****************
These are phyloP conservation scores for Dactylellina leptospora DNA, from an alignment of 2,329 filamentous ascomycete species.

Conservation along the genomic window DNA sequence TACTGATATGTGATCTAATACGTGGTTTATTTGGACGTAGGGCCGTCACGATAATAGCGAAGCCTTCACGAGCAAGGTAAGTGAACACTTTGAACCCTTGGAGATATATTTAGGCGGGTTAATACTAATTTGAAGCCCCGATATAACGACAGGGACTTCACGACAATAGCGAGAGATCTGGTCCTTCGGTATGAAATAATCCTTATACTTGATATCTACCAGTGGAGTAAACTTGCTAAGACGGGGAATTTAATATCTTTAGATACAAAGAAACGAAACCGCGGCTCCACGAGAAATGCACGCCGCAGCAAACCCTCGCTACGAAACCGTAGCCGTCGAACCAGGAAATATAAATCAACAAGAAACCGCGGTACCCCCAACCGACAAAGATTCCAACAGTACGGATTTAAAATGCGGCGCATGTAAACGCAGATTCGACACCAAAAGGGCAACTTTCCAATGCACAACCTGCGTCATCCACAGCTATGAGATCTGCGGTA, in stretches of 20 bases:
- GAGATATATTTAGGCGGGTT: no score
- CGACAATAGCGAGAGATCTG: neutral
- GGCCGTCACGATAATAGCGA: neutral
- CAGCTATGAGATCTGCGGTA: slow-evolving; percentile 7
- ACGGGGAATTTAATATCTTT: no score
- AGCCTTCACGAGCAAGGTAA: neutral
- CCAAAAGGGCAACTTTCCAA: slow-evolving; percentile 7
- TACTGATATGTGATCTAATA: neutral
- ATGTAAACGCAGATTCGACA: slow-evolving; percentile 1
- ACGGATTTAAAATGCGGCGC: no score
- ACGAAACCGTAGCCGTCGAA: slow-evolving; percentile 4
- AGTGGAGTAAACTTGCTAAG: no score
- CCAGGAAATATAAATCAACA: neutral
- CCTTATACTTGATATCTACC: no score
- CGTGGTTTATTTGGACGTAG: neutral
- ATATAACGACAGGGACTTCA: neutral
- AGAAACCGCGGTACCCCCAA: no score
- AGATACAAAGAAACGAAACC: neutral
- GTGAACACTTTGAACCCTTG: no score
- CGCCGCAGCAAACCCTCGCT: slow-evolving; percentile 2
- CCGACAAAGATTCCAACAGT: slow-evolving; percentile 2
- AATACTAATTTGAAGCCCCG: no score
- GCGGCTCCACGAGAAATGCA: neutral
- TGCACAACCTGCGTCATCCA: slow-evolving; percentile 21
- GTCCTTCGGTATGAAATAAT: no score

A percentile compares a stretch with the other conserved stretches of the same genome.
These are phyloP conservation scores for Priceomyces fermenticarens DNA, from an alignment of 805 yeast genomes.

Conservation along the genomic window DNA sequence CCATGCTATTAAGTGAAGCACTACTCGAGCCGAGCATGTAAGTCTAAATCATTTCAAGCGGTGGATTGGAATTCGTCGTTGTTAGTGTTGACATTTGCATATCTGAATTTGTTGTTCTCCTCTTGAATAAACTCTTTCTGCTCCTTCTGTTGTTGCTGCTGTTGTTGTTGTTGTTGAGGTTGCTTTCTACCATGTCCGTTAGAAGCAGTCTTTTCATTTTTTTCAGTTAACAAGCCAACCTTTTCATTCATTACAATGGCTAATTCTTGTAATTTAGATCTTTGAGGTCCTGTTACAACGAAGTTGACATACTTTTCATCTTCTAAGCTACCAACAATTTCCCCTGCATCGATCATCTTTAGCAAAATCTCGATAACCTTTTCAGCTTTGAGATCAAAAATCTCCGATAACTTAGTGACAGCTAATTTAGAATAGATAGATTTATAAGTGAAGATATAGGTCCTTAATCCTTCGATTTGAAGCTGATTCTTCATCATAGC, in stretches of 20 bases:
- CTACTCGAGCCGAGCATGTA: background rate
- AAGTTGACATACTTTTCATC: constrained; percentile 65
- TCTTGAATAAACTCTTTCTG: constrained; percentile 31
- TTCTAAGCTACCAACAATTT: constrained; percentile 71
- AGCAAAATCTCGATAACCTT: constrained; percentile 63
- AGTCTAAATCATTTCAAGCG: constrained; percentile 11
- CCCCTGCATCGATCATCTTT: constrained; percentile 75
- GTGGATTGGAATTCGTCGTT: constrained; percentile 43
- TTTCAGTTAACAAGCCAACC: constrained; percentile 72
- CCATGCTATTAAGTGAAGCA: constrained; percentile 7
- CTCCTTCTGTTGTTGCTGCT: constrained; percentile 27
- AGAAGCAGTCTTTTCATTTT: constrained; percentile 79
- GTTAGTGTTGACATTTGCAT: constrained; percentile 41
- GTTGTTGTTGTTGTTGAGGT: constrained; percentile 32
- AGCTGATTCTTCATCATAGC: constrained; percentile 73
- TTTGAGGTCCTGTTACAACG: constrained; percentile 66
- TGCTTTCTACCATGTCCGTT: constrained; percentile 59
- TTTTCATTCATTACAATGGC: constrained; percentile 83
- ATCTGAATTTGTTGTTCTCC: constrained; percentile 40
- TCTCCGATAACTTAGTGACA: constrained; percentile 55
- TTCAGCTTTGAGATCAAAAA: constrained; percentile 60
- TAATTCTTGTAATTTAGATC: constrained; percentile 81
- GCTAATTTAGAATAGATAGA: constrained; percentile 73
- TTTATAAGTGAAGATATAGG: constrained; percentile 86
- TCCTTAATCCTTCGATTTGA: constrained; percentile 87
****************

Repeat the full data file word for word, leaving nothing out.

These are phyloP conservation scores for Dactylellina leptospora DNA, from an alignment of 2,329 filamentous ascomycete species.

Conservation along the genomic window DNA sequence TACTGATATGTGATCTAATACGTGGTTTATTTGGACGTAGGGCCGTCACGATAATAGCGAAGCCTTCACGAGCAAGGTAAGTGAACACTTTGAACCCTTGGAGATATATTTAGGCGGGTTAATACTAATTTGAAGCCCCGATATAACGACAGGGACTTCACGACAATAGCGAGAGATCTGGTCCTTCGGTATGAAATAATCCTTATACTTGATATCTACCAGTGGAGTAAACTTGCTAAGACGGGGAATTTAATATCTTTAGATACAAAGAAACGAAACCGCGGCTCCACGAGAAATGCACGCCGCAGCAAACCCTCGCTACGAAACCGTAGCCGTCGAACCAGGAAATATAAATCAACAAGAAACCGCGGTACCCCCAACCGACAAAGATTCCAACAGTACGGATTTAAAATGCGGCGCATGTAAACGCAGATTCGACACCAAAAGGGCAACTTTCCAATGCACAACCTGCGTCATCCACAGCTATGAGATCTGCGGTA, in stretches of 20 bases:
- GAGATATATTTAGGCGGGTT: no score
- CGACAATAGCGAGAGATCTG: neutral
- GGCCGTCACGATAATAGCGA: neutral
- CAGCTATGAGATCTGCGGTA: slow-evolving; percentile 7
- ACGGGGAATTTAATATCTTT: no score
- AGCCTTCACGAGCAAGGTAA: neutral
- CCAAAAGGGCAACTTTCCAA: slow-evolving; percentile 7
- TACTGATATGTGATCTAATA: neutral
- ATGTAAACGCAGATTCGACA: slow-evolving; percentile 1
- ACGGATTTAAAATGCGGCGC: no score
- ACGAAACCGTAGCCGTCGAA: slow-evolving; percentile 4
- AGTGGAGTAAACTTGCTAAG: no score
- CCAGGAAATATAAATCAACA: neutral
- CCTTATACTTGATATCTACC: no score
- CGTGGTTTATTTGGACGTAG: neutral
- ATATAACGACAGGGACTTCA: neutral
- AGAAACCGCGGTACCCCCAA: no score
- AGATACAAAGAAACGAAACC: neutral
- GTGAACACTTTGAACCCTTG: no score
- CGCCGCAGCAAACCCTCGCT: slow-evolving; percentile 2
- CCGACAAAGATTCCAACAGT: slow-evolving; percentile 2
- AATACTAATTTGAAGCCCCG: no score
- GCGGCTCCACGAGAAATGCA: neutral
- TGCACAACCTGCGTCATCCA: slow-evolving; percentile 21
- GTCCTTCGGTATGAAATAAT: no score

A percentile compares a stretch with the other conserved stretches of the same genome.
These are phyloP conservation scores for Priceomyces fermenticarens DNA, from an alignment of 805 yeast genomes.

Conservation along the genomic window DNA sequence CCATGCTATTAAGTGAAGCACTACTCGAGCCGAGCATGTAAGTCTAAATCATTTCAAGCGGTGGATTGGAATTCGTCGTTGTTAGTGTTGACATTTGCATATCTGAATTTGTTGTTCTCCTCTTGAATAAACTCTTTCTGCTCCTTCTGTTGTTGCTGCTGTTGTTGTTGTTGTTGAGGTTGCTTTCTACCATGTCCGTTAGAAGCAGTCTTTTCATTTTTTTCAGTTAACAAGCCAACCTTTTCATTCATTACAATGGCTAATTCTTGTAATTTAGATCTTTGAGGTCCTGTTACAACGAAGTTGACATACTTTTCATCTTCTAAGCTACCAACAATTTCCCCTGCATCGATCATCTTTAGCAAAATCTCGATAACCTTTTCAGCTTTGAGATCAAAAATCTCCGATAACTTAGTGACAGCTAATTTAGAATAGATAGATTTATAAGTGAAGATATAGGTCCTTAATCCTTCGATTTGAAGCTGATTCTTCATCATAGC, in stretches of 20 bases:
- CTACTCGAGCCGAGCATGTA: background rate
- AAGTTGACATACTTTTCATC: constrained; percentile 65
- TCTTGAATAAACTCTTTCTG: constrained; percentile 31
- TTCTAAGCTACCAACAATTT: constrained; percentile 71
- AGCAAAATCTCGATAACCTT: constrained; percentile 63
- AGTCTAAATCATTTCAAGCG: constrained; percentile 11
- CCCCTGCATCGATCATCTTT: constrained; percentile 75
- GTGGATTGGAATTCGTCGTT: constrained; percentile 43
- TTTCAGTTAACAAGCCAACC: constrained; percentile 72
- CCATGCTATTAAGTGAAGCA: constrained; percentile 7
- CTCCTTCTGTTGTTGCTGCT: constrained; percentile 27
- AGAAGCAGTCTTTTCATTTT: constrained; percentile 79
- GTTAGTGTTGACATTTGCAT: constrained; percentile 41
- GTTGTTGTTGTTGTTGAGGT: constrained; percentile 32
- AGCTGATTCTTCATCATAGC: constrained; percentile 73
- TTTGAGGTCCTGTTACAACG: constrained; percentile 66
- TGCTTTCTACCATGTCCGTT: constrained; percentile 59
- TTTTCATTCATTACAATGGC: constrained; percentile 83
- ATCTGAATTTGTTGTTCTCC: constrained; percentile 40
- TCTCCGATAACTTAGTGACA: constrained; percentile 55
- TTCAGCTTTGAGATCAAAAA: constrained; percentile 60
- TAATTCTTGTAATTTAGATC: constrained; percentile 81
- GCTAATTTAGAATAGATAGA: constrained; percentile 73
- TTTATAAGTGAAGATATAGG: constrained; percentile 86
- TCCTTAATCCTTCGATTTGA: constrained; percentile 87